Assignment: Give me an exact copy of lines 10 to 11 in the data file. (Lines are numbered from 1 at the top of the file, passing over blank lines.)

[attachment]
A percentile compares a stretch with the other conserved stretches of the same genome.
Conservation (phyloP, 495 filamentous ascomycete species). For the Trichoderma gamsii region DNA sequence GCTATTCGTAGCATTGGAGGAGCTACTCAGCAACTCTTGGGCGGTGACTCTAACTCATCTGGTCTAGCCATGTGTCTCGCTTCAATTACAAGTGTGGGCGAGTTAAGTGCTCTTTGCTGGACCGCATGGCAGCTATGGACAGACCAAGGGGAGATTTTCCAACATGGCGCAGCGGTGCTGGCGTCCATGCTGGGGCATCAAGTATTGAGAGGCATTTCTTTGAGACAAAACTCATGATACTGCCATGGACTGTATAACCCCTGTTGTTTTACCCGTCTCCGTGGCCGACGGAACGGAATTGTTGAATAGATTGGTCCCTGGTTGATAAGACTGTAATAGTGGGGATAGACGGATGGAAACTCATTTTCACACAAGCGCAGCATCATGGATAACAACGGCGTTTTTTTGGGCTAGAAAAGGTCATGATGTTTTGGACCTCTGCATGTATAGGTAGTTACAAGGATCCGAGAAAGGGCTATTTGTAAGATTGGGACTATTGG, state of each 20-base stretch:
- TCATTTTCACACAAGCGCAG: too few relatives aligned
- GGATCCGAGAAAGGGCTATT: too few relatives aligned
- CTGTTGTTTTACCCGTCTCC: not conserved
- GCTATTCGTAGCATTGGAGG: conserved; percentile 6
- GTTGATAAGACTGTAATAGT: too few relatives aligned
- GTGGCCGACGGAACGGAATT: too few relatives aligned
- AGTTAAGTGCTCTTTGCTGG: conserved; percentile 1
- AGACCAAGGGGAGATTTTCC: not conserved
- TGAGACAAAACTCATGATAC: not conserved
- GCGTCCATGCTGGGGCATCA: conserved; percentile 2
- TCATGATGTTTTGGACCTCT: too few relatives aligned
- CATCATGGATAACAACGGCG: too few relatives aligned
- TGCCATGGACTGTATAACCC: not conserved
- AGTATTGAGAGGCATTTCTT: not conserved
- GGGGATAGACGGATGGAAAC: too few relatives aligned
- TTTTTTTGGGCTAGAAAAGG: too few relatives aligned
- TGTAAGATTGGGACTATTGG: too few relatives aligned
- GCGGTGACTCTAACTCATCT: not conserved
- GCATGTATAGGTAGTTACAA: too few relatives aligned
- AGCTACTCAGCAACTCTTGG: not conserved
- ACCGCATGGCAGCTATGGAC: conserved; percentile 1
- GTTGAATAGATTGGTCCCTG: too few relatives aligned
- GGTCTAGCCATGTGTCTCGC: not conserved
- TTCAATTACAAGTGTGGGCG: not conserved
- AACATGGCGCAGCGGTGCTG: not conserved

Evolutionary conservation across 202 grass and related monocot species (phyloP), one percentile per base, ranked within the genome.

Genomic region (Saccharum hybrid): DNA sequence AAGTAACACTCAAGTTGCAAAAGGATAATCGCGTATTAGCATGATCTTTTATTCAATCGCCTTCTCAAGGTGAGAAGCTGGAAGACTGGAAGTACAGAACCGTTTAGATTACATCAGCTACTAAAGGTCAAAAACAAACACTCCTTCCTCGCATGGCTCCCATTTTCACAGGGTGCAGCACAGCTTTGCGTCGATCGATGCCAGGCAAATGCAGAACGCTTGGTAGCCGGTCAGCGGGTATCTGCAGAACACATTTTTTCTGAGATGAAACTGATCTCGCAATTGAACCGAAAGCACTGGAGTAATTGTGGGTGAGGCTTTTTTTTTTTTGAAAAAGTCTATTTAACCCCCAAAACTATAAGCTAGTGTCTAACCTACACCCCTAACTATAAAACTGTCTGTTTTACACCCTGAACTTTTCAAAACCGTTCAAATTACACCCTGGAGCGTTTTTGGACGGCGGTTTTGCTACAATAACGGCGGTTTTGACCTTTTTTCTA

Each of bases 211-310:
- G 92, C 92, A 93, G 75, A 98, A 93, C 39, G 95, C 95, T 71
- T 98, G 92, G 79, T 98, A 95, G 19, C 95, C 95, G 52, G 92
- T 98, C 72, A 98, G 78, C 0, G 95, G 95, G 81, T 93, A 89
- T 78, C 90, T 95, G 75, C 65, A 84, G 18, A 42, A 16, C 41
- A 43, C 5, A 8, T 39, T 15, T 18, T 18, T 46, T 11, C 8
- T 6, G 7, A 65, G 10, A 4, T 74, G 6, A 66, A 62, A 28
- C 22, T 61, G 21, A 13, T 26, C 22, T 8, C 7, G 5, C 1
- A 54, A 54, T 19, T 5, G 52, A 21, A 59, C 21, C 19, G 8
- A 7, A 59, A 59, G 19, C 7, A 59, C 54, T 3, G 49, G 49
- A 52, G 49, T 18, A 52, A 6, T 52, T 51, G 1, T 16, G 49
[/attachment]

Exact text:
- AGACCAAGGGGAGATTTTCC: not conserved
- TGAGACAAAACTCATGATAC: not conserved